ASJA 2018 Keynoter Daniel Jones of The New York Times “Modern Love”: The Holy Grail of Essays

He doesn’t really need an introduction: Daniel Jones, longtime editor of The New York Times “Modern Love” columns is one of the most sought-after individuals in the writing biz. But despite his distinguished track record and credits, which also include Love Illuminated: Exploring Life’s Most Mystifying Subject (with the Help of 50,000 Strangers), two essay anthologies—Modern Love and The Bastard on the Couch—and the novel After Lucy, he’s down-to-earth and approachable, preferring to be called “Dan” rather than the formal version of his name. He’s a tough taskmaster when it comes to column selection and is on trend in terms of its branding, in 2013 introducing the hugely successful Modern Love Podcast and most recently sending out a call for college student essays on “Navigating Sex in the Gray Zone,” exploring sex and relationships in the #MeToo era. He shares tips and advice with ASJA Confidential, with more to come during the May conference.

How did the Modern Love column start? Please tell us a little bit about its history and evolution.

Trip Gabriel, then the editor of the Times “Style” section, came up with the idea in 2004. My wife, Cathi Hanauer, had edited an anthology of women’s essays on marriage and feminism called The Bitch in the House, and the male response was my book The Bastard on the Couch.  So the initial concept was that it would be a team effort and would represent both the male and female perspectives. But before the first essay hit the newsstand on October 31 of that year, my wife had to drop out due to work commitments. So it became a one-person job.

While many of the essays were on romantic relationships, since the beginning, the column has also covered friendships and family. And when it expanded into podcast form it got even wider exposure, because many of the essays are read by movie, television and Broadway actors and are downloaded hundreds of thousands of times for a total of more than 20 million downloads a year. The author also gets a chance to talk about the story and the craft behind it.

How do you cull columns from the tsunami of submissions you receive every week?

We get an estimated 8,000 submissions a year although frankly, I’ve lost count. In the last couple of years, I’ve used an intern who reads everything but only rejects about 20 percent that aren’t obviously a good fit. So I still do the bulk of reading and carve out stretches of time to do so.

I decided early on to respond to everyone, maybe not personally, but they will hear from me although it may take a while. A writer myself, I know that if you don’t hear back, you’re less likely to query that editor or publication again. And along with being responsible on my end and building a sense of community, I wanted to make sure to continue to get quality material. Hopefully this has led to a lot of good essays that I might not otherwise have had a chance to look at.

And there’s something to be said for persistence on the part of the writer. Having an essay published can elevate their career. Along with the wide exposure that comes from publication in various media, the column has resulted in some 50 book contracts and gotten agents and built audiences for writers as well. Recent examples include Mandy Len Catron’s How to Fall in Love With Anyone, based on her hit 2015 Modern Love essay, and Ada Calhoun’s Wedding Toasts I’ll Never Give, an expansion of her essay of the same name.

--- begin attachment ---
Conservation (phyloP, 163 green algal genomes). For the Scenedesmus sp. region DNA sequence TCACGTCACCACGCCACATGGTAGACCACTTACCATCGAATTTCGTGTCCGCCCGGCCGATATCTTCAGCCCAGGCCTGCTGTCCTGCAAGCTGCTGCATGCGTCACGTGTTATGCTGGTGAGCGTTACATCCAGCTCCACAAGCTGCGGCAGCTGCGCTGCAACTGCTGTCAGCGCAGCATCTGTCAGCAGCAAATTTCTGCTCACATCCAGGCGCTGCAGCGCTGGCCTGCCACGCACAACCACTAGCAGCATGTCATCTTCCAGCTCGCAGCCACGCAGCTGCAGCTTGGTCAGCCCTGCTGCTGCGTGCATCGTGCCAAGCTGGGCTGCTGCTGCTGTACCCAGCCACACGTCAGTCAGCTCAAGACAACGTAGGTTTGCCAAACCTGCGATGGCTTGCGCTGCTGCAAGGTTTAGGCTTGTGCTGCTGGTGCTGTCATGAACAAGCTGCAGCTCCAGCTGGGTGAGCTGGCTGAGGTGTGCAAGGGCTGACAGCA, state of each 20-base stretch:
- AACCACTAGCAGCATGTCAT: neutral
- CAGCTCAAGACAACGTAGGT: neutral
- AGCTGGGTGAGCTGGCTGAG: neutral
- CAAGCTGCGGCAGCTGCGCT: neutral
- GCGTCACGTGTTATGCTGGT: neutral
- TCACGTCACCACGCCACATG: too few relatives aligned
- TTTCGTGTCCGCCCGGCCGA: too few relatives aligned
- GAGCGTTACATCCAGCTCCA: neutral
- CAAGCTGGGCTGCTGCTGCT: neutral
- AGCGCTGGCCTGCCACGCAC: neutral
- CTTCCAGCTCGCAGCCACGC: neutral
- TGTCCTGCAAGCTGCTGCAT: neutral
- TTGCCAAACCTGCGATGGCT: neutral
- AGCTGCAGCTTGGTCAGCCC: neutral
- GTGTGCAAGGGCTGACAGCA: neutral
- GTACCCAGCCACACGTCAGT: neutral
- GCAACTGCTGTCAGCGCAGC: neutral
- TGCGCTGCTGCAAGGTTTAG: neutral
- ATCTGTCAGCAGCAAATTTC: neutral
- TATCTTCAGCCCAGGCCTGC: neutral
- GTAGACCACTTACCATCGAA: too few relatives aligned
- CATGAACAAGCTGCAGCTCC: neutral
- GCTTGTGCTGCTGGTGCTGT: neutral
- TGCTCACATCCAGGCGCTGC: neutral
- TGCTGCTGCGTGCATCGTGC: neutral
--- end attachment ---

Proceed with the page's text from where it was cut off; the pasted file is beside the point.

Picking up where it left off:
What are you looking for?  Is there anything that can make an essay stand out from the herd?

Obviously good, fresh material that tells unexpected stories, which is why “Modern Love” is such a great market for freelancers. I am looking to be surprised and also for a writer who is able to be vulnerable and is smart about their vulnerability. This sounds deceptively easy but is actually very difficult.

While people can string sentences together in a capable way, and may even carry the story through to the end, the essay should take readers one step further. So along with one-two sucker punch ending, the reader should still be thinking about the story after it’s finished.

The best and most obvious way to learn is to read the column but perhaps most importantly listen to the Podcast. Not only can a good actor elevate the story but you’ll also be able to hear about why and how the author wrote the essay which can fuel your own ideas.

How has the column changed over the years? What can someone do to increase their chances of being selected?

While initially the column may have been perceived about being about romance, today people realize it’s about whatever is happening in love and relationships. And I find that people are writing about what concerns them—things I might not have heard about before, whether it be transitioning or the #MeToo movement, which results in a lot of essays about similar subjects. And you never know which essay is going to resonate the most with readers. For instance, last year’s most popular essay was by a children’s book author who was dying from cancer and she penned an essay-as-dating-profile for the husband she would leave behind. It was viewed millions of times around the world and Universal Studios quickly snapped up movie rights in a bidding war. So I would suggest that you read a lot of what you want to write about, such as published memoirs on whatever topic you are targeting. And make sure to follow our basic stylistic requirements, such as length and tone and see how original and experimental you can be within that approach.

If you want to learn more from Dan and other presenters, you’ll just have to attend Navigate. Motivate. Captivate., ASJA’s annual New York conference on May 18-19. Time is running out to get discounts, which are only available until Saturday, April 7! For more information on the schedule, keynotes, and hotel, please click here.